Land planning — that is planning for the use of land, goes back as far as the history of civilization. In our country, the concepts of modern zoning began at the turn of the 20th century in an effort to separate noxious land uses — such as slaughter houses — from where people live and need clean air and fresh water.
It was intended to protect the “general welfare” for the good of the people, because certain land uses are inherently not compatible. In 1954 the United States Supreme Court stated, “The concept of the public welfare is broad and inclusive …the values it represents are spiritual as well as physical, aesthetic as well as monetary. It is within the power of the legislature to determine that the community should be beautiful as well as healthy, spacious as well as clean, well balanced as well as carefully patrolled.”
The California Constitution effectuates authority for cities and counties to govern themselves within the rubric of protecting the general welfare, through its authority granted under police power.
As such, California established the legal basis and requirements for community planning through preparing a blueprint for future growth, balancing resources and infrastructure so that future development has vital resources such as air, water, and land available to meet its needs. General plans are planning “blueprints” that express the vision of a community and embody how to meet and sustain present and future needs.
Theories on how to do land planning have evolved over time as a reflection of lessons learned and human nature wanting to do things better. (Separating land uses has gone too far in some cases, precluding diversity, but that’s another story.) In general, most cities of the last century were planned with the most intensive uses at the core, which then transition out to less dense residential uses — a feathering out toward the periphery.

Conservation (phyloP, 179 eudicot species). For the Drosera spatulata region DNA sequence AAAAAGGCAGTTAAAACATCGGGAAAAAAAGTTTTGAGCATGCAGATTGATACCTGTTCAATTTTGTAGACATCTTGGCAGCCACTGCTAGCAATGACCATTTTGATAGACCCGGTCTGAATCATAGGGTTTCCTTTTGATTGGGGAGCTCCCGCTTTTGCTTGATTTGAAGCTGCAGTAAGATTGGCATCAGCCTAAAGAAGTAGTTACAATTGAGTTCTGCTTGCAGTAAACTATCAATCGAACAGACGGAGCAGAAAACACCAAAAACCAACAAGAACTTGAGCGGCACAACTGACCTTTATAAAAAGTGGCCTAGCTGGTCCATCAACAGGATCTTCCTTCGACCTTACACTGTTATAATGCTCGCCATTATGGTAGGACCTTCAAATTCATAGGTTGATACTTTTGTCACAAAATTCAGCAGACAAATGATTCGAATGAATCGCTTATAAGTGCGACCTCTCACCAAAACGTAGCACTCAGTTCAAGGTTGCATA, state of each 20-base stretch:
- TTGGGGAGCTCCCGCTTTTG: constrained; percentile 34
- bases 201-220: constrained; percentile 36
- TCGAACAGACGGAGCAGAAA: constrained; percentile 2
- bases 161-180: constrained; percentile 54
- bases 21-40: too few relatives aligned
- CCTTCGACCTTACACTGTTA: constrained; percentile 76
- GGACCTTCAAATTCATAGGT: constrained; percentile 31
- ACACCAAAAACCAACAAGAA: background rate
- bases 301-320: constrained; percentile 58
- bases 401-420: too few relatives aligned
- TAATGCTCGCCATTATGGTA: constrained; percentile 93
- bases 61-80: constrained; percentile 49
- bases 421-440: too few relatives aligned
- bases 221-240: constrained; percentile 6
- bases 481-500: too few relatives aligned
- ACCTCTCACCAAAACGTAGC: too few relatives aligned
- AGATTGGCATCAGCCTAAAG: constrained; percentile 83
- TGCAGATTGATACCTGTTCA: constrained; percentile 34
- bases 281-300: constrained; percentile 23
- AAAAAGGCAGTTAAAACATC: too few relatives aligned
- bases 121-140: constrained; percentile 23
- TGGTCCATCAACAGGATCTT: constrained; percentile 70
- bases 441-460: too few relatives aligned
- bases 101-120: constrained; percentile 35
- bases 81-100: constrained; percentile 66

Such was the plan of E.G. Lewis and his “Garden City” design with concentric rings around the community. This land use pattern is generally continued at the city’s edges into the County where there are rural home sites which then transition to agricultural land with ranches and farms. General plans typically do not plan for agricultural land to be entitled for future residential subdivisions.
General plans are generally required to keep their land intact as large parcels so that it can continue to be agriculturally viable and productive. Also, subdividing the hinterland requires people to drive everywhere which stresses road maintenance and unnecessarily pollutes the air, among other ills such as blurring where one city begins and another ends — where everywhere becomes “nowhere” in particular.
In these days of being fiscally conservative and efficient with our taxes it is prudent to direct new development to places where there is already capacity and is zoned for such uses, and where there are many un- or underdeveloped parcels within the city core. This would be an intelligent, “smart” even, or maybe a “better” way to plan, don’t you think?
Susan DeCarli has been a resident of San Luis Obispo County for over 30 years, and has worked in the private and public sectors. She is a Cal Poly alumni and is a land use and environmental professional.For the complete article see the 03-15-2013 issue.
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